Practicing Techniques

You can get the most out of your practice by focusing your practice techniques as a reaction to the technical or music problem that you are trying to address. This page lists the types of problems which organists face and gives some suggestions for how to handle those challenges.

This page is also available as a printer-friendly pdf document.

Download A Quick Reference to Practice Techniques.

Do you have a great practice technique that isn't on this list? E-mail me at Sarah Wannamaker.

General Practice Techniques

  • Play one hand staccato - one hand legato.
  • Play left hand on a speaking stop / right hand on a silent manual.
  • Practice with the wrong hand - will reinforce the notes because you cannot rely on finger memory.
  • Play a melody on one finger alone - will reinforce the notes because you cannot rely on finger memory.
  • Play one hand on a mutation so that it sounds on unexpected notes.
  • Tap or conduct while playing one hand.
  • Stop every time there is a tie or rest.
  • Play on the downbeats only or play only on the 4th sixteenth of a quad group.
  • Play a passage slowly with staccato (get finger exercise of going up and down quickly but slow enough to think through the notes).
  • Sing one line of the piece while omitting that line it from your hands.
  • Play 2 beats slowly, 2 beats quickly.
  • Practice on a silent manual.
  • Double the pedal line with one hand while playing the other hand as written.
  • Play on the piano - hand reacts to different action.

Fingering / Hand Position

  • Chord reductions - help find a natural fingering by what 'sits well' under your hands.
  • Play the piece by touching the keys without depressing the keys.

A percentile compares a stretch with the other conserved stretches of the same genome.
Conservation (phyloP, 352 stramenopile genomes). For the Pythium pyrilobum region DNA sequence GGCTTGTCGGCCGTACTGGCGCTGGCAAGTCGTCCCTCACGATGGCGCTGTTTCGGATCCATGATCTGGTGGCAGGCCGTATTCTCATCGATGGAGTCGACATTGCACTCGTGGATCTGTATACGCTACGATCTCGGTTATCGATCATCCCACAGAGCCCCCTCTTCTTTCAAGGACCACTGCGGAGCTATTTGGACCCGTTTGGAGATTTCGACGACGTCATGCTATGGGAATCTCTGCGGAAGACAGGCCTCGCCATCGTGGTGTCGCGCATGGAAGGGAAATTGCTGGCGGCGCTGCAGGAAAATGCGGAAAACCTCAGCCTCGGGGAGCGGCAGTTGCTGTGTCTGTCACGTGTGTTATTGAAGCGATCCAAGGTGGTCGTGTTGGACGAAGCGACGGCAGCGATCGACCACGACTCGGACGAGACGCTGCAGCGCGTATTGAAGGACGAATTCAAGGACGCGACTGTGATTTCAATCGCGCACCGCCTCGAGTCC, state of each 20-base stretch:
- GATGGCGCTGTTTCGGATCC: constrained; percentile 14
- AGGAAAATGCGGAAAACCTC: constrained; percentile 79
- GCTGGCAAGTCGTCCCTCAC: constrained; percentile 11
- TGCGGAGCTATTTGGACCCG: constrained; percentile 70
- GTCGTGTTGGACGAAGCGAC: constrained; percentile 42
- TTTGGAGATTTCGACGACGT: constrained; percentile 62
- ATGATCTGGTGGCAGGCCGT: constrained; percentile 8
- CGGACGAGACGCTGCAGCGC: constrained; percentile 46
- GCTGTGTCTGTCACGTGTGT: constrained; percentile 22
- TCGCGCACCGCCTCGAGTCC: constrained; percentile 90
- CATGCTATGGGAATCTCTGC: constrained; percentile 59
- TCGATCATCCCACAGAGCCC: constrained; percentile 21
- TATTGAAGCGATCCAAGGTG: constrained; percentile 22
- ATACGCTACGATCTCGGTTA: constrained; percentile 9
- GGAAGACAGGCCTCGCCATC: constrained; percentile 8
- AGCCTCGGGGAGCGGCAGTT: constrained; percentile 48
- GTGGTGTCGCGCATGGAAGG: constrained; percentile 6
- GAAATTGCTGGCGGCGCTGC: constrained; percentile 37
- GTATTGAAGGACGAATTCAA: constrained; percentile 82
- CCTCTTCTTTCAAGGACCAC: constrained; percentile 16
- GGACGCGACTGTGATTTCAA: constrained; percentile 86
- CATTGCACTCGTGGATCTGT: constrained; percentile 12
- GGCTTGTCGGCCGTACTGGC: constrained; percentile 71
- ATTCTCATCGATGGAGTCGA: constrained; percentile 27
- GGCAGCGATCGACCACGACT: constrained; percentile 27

• Thumb turn-under - sew-saw between the two positions.


  • Alternate between the last chord of one phrase and the first chord of the next phrase.

Line / Hand Independence

  • Repeat all notes in an eighth or sixteenth rhythm to emphasize note durations.
  • When one voice holds over and another breaks, stop on the held note to make sure that you break the other voice.

Rhythm / Tempos

  • Count the smallest subdivision out loud.
  • Phthmic practice - uneven - long-short-long-short then short-long-short-long.
  • Change the subdivisions - if the subdivisions are in threes, then play in groups of four.
  • For changing subdivisions of 3's and 4's - play only the triplet beats, then only the quad beats.

Harmonic Understanding

  • Arpeggiate chords.
  • Stop on every (consonant/dissonant) interval.
  • Stop on every (major / minor / augmented) chord.
  • When there is a note which alternates accidentals (a series of F and F# say) practice one time while skipping the F's and playing F#, practice one time playing F's and skipping F#'s.
  • Stop on the beginning of each line / phrase and determine what key you are playing in.
  • Play piece as written and sing only the accidentals.
  • For complex chords - play the tonal parts of the chord, then add in the additional notes.

Learning a fast note passage

  • Additive - play 2 notes, then 3, then 4 etc.
  • For fast changing rhythms in a line - play downbeats only - then add other voices.

Special Circumstances

  • For passages with lots of substitution - for each chord: {1) play the chord 2) do finger substitutions 3) prepare next chord}.
  • For chords in quick succession - figure out a 'leading' finger and play only one note of each chord. (ie. Play the lowest note of a series of chords with only the r.h. thumb.)
  • Trios: stop when two voices play in unison / octaves / fifths etc.

Philsophical Approaches

  • Take one phrase - think it through - play it through - discern if your playing matched your mental image of the piece. {Think - Play - Discern}
  • Conduct the music (completely away from the keyboard).
  • Find out what is alternating (major/minor, contrapuntal/diatonic) or what changes.
  • Figure out which sections repeat.
  • Figure out your type of difficulty: notes, rhythms, technical aspect.